Wednesday, February 29, 2012

Strawberry Fields Forever: My Baguio Strawberry Farm Experience

It had always been a dream for me to go to the Strawberry Farm in La Trinidad, Benguet. I had been to Baguio a couple of times but I never had the chance to visit the famous farm. But during my last visit to Baguio during the third week of February 2012, a few days before Panagbenga Festival, I swore I won't miss it anymore. And so I went.

Tip #1: Never leave for the Strawberry Farm later than 7:00am. Traffic can be ugly in Baguio. The farm opens as early as 6:00am. As much as possible, be there at that time for maximum farming experience. It's fun seeing the dew on the leaves you know?


We arrived at the farm of my dreams at around 6:30am. Not bad. This morning photo of the strawberry field as well as the houses and hills in La Trinidad relaxes me a lot.


When we arrived, we were greeted with a smile by the kind-faced caretaker of the strawberry field we went into. There are actually a lot of them in here but he was the first one we met so we decided to pick in his field. That morning, he had already harvested this basket full of "Festival" breed of strawberries. Festival strawberries are the elongated shaped and bloody red colored strawberries growing in La Trinidad.


Tip #2: Notice that every other walkway in between rows of planted strawberries are wet. Some are dry. This means you can only walk upon the dry ones. Don't get slipped ok? 



I was having a blast when I started picking! Woohoo!


My first pick. Beautiful strawberry. This breed is called Sweet Charlie. True to its name. It's really sweet.

Tip #3: When you pick a strawberry, try to include a little stem with it. This will help the strawberry stay a little longer. They really are fragile little ones.


My serene strawberry farming was suddenly interrupted by a familiar bellow. Tahoooo!


But it wasn't an ordinary taho there in La Trinidad. It's strawberry taho! How saucy!


Despite the saucy-looking strawberry taho, it failed to convert me to an instant fan. I grew up being used to the usual vanilla-caramel syrup. I decided to stay loyal. This one's worth the try though!


I went back to my farming. Carefully picking only the best of the bests!

Tip #4: Wear good shoes and pants. You'll go farming, not shopping. Be prepared for some mud and loads of fun!


Abundant harvest! One basket is actually around Php300 only but after weighing, this one costed around Php370.

Tip #5: A basket of pre-picked strawberries may cost you only around Php100 in La Trinidad. But if you want to pick your own strawberries, you pay around Php300.

If I may suggest, avoid haggling too much with the farmers. In fact, give them tip if you can. Tourists like us is a very big help for them. It's truly a tough job to maintain a strawberry farm - we don't have any idea. They said if it rains (and it rains unusually much nowadays, the farmers said) it destroys the fragile strawberries. The strawberries also lose their sweetness if it rains too much.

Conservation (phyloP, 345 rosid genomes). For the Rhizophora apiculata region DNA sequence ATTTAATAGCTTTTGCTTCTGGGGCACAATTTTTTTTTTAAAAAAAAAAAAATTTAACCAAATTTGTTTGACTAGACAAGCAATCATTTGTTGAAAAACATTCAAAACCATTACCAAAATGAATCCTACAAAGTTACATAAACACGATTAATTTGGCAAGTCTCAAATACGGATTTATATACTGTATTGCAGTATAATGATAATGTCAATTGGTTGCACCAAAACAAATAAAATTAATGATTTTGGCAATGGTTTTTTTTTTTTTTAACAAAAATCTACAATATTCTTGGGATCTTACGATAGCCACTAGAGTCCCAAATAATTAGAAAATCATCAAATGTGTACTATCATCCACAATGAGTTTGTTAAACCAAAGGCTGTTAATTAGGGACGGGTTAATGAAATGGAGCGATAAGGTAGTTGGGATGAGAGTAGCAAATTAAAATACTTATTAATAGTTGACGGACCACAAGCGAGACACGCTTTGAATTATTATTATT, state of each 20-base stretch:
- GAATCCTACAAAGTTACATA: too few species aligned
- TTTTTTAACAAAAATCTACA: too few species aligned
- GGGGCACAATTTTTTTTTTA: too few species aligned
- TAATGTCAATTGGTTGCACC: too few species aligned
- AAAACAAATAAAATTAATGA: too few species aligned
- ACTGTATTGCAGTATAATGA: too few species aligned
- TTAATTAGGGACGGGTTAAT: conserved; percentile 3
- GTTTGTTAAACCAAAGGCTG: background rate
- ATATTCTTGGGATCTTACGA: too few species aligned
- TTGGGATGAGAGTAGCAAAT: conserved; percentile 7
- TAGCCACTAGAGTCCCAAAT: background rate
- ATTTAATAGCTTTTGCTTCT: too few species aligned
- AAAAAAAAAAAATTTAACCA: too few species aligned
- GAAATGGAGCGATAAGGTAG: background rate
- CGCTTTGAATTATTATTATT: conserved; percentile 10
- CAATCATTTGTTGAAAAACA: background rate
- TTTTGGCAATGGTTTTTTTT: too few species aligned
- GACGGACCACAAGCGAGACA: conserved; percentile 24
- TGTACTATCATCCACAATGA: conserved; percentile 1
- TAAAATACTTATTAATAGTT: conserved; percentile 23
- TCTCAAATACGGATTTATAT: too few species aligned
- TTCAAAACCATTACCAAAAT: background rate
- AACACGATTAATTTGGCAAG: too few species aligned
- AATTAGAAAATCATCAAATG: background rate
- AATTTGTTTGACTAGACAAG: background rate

Tip #6: Go farming for the sweetest strawberries of the season during the months of March and April - the hottest and less rainy months. "The flavor is fuller when the sun is up!" the farmers declared.
This basket-full of pre-picked Festival strawberries is only around a hundred bucks. So affordable!

Tip #7: As much as possible, don't cover the strawberries. Leave them open and avoid soaking them up in their own "sweat" or water. It will spoil them. If you're traveling, keep them in a cool and dry place. When you get home, place them in the fridge right away and avoid soaking them up with water. It's best to place them in containers with holes, if you have.


If you haven't shopped for pasalubong yet, the La Trinidad Strawberry Farm is a perfect venue for your last minute shopping. They sell rags, walis tambo, strawberry jams, choco flakes, vegetables, Everlasting garlands, keychains, pot holders and many more.
A well-kept gondola. I wanted to buy some non-alcoholic Blueberry wine from this shop but my already heavy baggage won't allow. My next goal!


Oh and if you like oranges, try the Sagada oranges! It's my favorite orange fruit of all time. Plus it's grown in the Philippines!


I left Baguio with a big smile. Mission accomplished! This photo was taken in front of La Trinidad Public Market. I loved the sight of tons and tons of fresh veggies being carried here and there. I'm truly in love with this place. Definitely be coming back!

3 comments:

  1. I was young when I first visited the strawberry fields.. Hmmm I would like to have some strawberry taho soon...

    ReplyDelete
  2. You really enjoyed your trip at the Strawberry Farm in Baguio :)

    ReplyDelete
    Replies
    1. You could really find the best of the fresh vegetables and fruit crops at Baguio City

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